This was bugging me after the last metric vs imperial thread. What if we use a non 10 based number system? 

Ok let's just take the one that all imperial system based know, the 12 based but instead of going from 1 to 12 it goes from 1 to 10 (e.g. 1-2-3-4-5-6-7-8-9-a-b-10) a and be replace 11 and 12. it result in 10/3 to be equal to 4 instead of 1,3333 (or 1/3) in the 10 based system, 3*5 = 13 instead of 15, 5*2 is a instead of 10 and so on (i guess you see what i meant).

How much will that affect all the calculus made in history and can someone with the 10 based system understand the result of those calculus if you explain them how your system work? How long will it take for him to understand? 

12 base is pretty easy but imagine it's a little more complicated, let say 14 based one or 22 based one.

This is a part of what if we meet an intelligent life form, can we understand each other can, can we understand their math?

Silly. take out all the middlemen and go base two. Base 10 is 5 x 2, base 12 is 3 x 2 x 2, base 30 is 2 x 3 x 5 - all of these bases have in common is 2.

 

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14 hours ago, K^2 said:

Eh. Ternary is far more efficient. It's a shame we didn't go with it for the computers back in the day

Better capacity than binary but presumably harder to implement.  On/Off is nice simple system for an electronic computer.  there were some early ternary computers, how did they work?  Positive and negative voltages, or high and low voltage would presumably both be pretty complicated to manage.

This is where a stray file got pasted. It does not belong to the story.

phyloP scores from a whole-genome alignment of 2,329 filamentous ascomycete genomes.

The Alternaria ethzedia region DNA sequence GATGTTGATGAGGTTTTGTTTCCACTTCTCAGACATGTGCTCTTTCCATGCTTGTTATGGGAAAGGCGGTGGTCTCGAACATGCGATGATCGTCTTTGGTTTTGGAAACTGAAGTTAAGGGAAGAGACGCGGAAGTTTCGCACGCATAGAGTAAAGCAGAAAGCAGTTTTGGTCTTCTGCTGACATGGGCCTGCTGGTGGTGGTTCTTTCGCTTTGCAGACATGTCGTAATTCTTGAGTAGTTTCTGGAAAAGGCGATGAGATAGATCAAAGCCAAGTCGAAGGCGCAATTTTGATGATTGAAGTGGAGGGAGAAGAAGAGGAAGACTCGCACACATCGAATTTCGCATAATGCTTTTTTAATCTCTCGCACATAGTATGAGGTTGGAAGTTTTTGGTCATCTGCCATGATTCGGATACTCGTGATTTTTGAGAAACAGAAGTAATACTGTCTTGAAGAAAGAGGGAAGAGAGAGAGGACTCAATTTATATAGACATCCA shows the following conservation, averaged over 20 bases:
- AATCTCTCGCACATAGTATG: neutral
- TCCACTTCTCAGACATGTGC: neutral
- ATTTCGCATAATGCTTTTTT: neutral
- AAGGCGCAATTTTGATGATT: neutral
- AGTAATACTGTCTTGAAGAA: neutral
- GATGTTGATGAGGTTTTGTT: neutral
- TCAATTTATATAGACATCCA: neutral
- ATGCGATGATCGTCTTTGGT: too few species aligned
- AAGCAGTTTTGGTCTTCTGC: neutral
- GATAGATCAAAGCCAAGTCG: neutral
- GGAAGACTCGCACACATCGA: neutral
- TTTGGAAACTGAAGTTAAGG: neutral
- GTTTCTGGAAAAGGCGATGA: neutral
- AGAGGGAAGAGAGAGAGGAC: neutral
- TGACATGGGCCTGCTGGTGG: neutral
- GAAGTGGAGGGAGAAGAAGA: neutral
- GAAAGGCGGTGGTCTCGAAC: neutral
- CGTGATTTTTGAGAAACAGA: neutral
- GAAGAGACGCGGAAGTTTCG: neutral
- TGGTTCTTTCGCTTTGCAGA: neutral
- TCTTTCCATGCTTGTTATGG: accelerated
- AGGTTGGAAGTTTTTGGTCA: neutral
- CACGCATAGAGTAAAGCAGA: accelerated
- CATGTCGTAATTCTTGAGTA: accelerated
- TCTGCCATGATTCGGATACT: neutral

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Just as a brain teaser: Imagine the concept of integration using Roman numerals. Can it even be done? How do you treat limits using Roman numerals?

Can you use any additive system, like the Roman numerals, at all for calculus or is a positional system required?

How much did the introduction of zero mean to our mathematics today? How much did the invention of the positional systems mean? Imaginary numbers?

As for base 12 over base 10, or using base 2 or any other such base, it doesn't matter as far as expressing values are concerned. You will always have those values you can't express as a fraction. The values may not be the same for every base but for any base there will be irrational and transcendental numbers.

As for the basic operations you can perform, they are the same for each of these bases. Addition, subtraction, multiplication, division and powers. Sqrt(110012) = 1012 just as sqrt(25) = 5.

Another brain teaser: How would Euclid cope with the idea that parallell lines may cross each other? It's hard to imagine by many even today, long after the introduction of geometry that allows that. Not all accept the idea at all. There are people who still insist all numbers are rational, that imaginary numbers are not even used by anyone serious about maths. And still we haven't left planet Earth.